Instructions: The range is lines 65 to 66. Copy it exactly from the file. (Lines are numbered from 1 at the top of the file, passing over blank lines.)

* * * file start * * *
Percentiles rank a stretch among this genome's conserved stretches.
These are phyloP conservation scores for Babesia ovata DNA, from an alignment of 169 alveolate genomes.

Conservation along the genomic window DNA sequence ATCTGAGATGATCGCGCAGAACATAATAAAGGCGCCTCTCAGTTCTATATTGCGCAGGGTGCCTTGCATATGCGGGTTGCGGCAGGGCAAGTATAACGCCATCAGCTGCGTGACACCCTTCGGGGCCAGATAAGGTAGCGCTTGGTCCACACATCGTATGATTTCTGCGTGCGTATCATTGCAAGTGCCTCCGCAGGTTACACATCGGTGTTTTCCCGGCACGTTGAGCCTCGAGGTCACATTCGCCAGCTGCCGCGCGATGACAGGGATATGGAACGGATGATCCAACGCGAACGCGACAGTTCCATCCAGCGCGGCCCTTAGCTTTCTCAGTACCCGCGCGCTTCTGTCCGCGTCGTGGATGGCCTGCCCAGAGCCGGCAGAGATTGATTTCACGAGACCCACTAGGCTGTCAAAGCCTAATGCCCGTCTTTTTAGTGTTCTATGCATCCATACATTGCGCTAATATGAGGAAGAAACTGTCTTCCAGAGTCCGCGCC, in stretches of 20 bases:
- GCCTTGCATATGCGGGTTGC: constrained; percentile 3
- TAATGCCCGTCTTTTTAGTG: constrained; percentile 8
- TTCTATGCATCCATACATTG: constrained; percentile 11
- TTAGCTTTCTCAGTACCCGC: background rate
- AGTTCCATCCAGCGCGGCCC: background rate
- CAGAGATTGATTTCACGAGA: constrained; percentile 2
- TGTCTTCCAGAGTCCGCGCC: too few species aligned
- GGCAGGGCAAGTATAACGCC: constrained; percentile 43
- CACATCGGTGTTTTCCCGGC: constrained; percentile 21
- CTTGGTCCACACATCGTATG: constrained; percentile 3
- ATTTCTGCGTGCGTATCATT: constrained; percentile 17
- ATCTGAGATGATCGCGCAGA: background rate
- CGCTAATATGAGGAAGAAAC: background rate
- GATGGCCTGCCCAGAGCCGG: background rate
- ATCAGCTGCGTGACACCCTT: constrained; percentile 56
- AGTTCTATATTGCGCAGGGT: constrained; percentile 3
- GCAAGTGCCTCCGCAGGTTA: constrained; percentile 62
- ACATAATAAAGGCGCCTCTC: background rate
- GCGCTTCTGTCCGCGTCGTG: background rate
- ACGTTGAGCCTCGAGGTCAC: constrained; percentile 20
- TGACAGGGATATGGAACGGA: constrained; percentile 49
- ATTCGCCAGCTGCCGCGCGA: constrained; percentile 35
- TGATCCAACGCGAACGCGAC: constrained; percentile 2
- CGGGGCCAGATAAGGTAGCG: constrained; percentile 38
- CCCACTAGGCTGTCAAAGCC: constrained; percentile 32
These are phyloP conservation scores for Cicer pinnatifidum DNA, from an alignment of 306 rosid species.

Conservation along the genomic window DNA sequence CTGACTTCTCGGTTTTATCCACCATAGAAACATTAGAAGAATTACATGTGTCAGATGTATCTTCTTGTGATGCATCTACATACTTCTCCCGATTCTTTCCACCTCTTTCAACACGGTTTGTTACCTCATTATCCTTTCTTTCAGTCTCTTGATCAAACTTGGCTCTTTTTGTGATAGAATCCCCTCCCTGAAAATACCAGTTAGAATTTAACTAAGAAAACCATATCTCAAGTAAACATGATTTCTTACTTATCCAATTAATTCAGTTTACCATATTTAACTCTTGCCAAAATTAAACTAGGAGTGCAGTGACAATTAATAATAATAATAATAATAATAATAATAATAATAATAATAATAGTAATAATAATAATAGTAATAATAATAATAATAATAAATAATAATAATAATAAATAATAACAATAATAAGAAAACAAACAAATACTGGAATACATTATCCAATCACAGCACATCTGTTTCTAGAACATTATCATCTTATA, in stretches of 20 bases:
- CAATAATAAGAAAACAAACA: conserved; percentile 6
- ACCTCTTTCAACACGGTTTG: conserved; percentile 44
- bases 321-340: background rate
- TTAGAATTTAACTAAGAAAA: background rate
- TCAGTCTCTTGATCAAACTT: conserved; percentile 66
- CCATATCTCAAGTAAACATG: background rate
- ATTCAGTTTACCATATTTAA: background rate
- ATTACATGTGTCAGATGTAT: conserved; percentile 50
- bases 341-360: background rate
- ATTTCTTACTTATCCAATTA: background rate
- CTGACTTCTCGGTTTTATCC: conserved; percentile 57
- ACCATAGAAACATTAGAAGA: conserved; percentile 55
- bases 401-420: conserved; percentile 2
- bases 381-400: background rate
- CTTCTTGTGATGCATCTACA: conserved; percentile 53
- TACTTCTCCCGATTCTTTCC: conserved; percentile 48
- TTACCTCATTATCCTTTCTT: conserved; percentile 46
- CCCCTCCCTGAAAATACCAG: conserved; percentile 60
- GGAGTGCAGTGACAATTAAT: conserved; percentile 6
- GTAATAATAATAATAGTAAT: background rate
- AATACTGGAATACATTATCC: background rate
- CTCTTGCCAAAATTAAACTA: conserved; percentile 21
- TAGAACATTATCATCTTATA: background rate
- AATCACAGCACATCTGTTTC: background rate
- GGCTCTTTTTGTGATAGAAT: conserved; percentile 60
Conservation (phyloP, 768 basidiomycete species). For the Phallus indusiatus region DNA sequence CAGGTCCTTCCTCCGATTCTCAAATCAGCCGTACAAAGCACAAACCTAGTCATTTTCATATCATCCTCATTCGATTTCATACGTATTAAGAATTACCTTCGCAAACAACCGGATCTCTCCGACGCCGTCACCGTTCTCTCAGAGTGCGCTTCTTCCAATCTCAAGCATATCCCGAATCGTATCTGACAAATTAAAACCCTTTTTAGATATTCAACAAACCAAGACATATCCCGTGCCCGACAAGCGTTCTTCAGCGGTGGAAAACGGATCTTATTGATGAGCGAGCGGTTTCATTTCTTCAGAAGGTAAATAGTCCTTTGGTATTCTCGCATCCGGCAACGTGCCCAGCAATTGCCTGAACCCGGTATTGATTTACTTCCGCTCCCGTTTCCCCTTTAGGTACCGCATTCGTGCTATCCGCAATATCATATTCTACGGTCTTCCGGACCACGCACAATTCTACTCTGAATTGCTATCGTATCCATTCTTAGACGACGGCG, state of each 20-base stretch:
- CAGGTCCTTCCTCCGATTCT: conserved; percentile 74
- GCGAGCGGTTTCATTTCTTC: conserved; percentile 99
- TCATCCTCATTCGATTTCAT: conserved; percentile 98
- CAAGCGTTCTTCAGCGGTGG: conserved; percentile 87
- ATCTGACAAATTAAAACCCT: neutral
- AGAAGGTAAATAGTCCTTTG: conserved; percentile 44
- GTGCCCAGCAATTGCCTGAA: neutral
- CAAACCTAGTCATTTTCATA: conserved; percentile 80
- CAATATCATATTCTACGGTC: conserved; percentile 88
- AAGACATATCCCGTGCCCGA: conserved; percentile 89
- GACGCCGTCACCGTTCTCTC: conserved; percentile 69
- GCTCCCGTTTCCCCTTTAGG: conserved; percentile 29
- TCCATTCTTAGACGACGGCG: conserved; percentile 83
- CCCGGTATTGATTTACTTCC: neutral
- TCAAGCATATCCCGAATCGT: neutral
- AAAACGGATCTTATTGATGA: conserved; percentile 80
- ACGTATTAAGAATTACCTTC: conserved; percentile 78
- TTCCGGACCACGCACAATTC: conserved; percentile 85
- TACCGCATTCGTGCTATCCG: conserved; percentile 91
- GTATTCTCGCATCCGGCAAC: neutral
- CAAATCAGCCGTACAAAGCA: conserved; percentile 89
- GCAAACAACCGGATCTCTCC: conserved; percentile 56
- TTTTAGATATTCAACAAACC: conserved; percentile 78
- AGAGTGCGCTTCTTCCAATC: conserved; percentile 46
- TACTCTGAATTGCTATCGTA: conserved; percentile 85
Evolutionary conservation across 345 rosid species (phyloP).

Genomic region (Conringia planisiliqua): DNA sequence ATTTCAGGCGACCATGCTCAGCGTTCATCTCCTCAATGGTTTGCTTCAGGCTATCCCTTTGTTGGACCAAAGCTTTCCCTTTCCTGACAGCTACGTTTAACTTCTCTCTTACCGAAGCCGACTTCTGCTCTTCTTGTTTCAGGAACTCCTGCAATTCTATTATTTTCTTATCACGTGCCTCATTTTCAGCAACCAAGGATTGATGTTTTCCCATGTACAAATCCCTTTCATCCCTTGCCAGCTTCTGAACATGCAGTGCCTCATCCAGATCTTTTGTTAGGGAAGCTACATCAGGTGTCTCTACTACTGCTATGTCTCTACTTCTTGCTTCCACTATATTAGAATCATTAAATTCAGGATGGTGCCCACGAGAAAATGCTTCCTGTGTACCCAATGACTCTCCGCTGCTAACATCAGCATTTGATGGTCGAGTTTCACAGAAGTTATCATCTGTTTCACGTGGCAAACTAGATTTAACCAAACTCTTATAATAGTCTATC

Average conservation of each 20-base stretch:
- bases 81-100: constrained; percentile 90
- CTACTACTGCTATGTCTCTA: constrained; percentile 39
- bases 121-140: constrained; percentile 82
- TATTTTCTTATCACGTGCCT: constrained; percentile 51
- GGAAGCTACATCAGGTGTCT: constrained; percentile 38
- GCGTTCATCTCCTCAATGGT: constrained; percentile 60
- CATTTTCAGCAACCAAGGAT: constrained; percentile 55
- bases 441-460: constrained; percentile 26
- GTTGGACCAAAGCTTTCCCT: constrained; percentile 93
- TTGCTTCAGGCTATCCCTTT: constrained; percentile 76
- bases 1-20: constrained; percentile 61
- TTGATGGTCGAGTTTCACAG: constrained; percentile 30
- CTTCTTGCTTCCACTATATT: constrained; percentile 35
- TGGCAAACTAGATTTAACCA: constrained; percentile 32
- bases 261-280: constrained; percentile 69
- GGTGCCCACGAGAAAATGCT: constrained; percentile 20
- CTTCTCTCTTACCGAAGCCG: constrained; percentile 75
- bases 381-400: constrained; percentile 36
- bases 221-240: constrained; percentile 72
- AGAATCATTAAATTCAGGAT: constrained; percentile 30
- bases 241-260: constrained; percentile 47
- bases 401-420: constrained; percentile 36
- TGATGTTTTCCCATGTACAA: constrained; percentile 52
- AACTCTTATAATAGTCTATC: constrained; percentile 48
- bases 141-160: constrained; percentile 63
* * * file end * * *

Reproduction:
- CAATATCATATTCTACGGTC: conserved; percentile 88
- AAGACATATCCCGTGCCCGA: conserved; percentile 89